LOS ANGELES — The Captain of the Port will be enforcing a temporary safety zone due to hazardous conditions in the vicinity of the Morro Bay Harbor entrance from November 29 –December 13, 2016.
The safety zone will encompass all navigable waters from the surface to the sea floor near the inside and outside of the mouth of the Morro Bay Harbor entrance.
This action is necessary to reduce significant hazards subject to the vessels, the harbor and the public during periods of poor weather conditions. The Coast Guard will energize the Morro Bay “Rough Bar Warning Light” to signify that rough bar conditions exist at the harbor’s entrance.
No vessel or person is permitted to operate in the temporary safety zone unless authorized by the Captain of the Port or her designated representative.
The safety zone will only be enforced when the Captain of the Port or her designated representative deems it necessary because of hazardous bar conditions and enforcement will cease immediately upon conditions returning to safe levels. The general boating public will be notified prior to the enforcement of the temporary safety zone via a broadcast notice to mariners.
Section 1232 of Title 33 U.S. Code (Ports and Waterways Safety Act) provides penalties for all persons in violation of this order:
Any person who is found by the Secretary, after notice and an opportunity for a hearing, to have violated this chapter or a regulation issued hereunder shall be liable to the United States for a civil penalty, not to exceed $88,613 for each violation. Each day of a continuing violation shall constitute a separate violation.
The amount of such civil penalty shall be assessed by the Secretary, or his designee by written notice. In determining the amount of such penalty, the Secretary shall take into account the nature, circumstances, extent and gravity of the prohibited acts committed and, with respect to the violator, the degree of culpability, and history or prior offenses, ability to pay, and such other matters as justice may require.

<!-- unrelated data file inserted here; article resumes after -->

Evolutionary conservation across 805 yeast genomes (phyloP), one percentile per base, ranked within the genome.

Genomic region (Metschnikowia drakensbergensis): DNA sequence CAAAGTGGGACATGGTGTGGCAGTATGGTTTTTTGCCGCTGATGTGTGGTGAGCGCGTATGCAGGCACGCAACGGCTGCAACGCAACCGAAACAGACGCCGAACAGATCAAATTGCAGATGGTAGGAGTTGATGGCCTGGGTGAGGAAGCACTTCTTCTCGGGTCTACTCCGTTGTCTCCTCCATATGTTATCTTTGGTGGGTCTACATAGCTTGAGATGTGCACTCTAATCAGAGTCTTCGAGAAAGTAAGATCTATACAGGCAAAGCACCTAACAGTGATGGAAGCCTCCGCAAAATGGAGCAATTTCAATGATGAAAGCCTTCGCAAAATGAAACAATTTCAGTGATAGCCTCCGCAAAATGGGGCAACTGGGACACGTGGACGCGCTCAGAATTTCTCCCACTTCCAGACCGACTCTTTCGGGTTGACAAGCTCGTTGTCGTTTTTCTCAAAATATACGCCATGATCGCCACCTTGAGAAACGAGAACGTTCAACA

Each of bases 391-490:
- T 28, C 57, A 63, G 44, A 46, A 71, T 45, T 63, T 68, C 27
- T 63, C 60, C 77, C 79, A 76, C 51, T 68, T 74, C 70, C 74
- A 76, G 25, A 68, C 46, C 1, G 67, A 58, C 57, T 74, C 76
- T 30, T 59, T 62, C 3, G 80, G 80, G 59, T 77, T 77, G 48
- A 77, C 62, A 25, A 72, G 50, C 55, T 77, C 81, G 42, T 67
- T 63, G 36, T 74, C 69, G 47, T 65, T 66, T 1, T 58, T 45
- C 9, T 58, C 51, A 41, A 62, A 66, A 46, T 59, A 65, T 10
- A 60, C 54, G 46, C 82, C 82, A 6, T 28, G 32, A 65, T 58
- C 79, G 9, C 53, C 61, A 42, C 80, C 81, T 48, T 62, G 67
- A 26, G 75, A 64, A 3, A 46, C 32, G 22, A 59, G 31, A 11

Any person who willfully and knowing violates this chapter or any regulation issued hereunder commits a class D felony.
Any vessel subject to the provisions of this chapter, which is used in violation of this chapter, or any regulations issued hereunder, shall be liable in rem for any civil penalty assured pursuant to subsection (a) of this section and may be proceeded against the United States district court for any district in which such vessel may be found.
The Coast Guard urges mariners to always:
- Wear life jackets while on the water.
- Always have a working marine-band radio on board.
- Carry marine flares on board the vessel.
- Ensure bilge pumps are operational and vessels are secure for heavy winds and rain.
- Stay Informed – The public should be aware of weather conditions and monitor progress through local television, radio and internet. Check the current and expected weather and water conditions before heading out, and be aware that weather conditions can quickly change.
- File a float plan with friends, family members and local marinas before heading out. The list should include the number of passengers aboard the vessel, vessel’s destination and expected time of return.
For more information on boating safety, visit www.uscgboating.org.
For more information, you may contact the Los Angeles-Long Beach command duty officer via VHF radio or at 310-521-3801.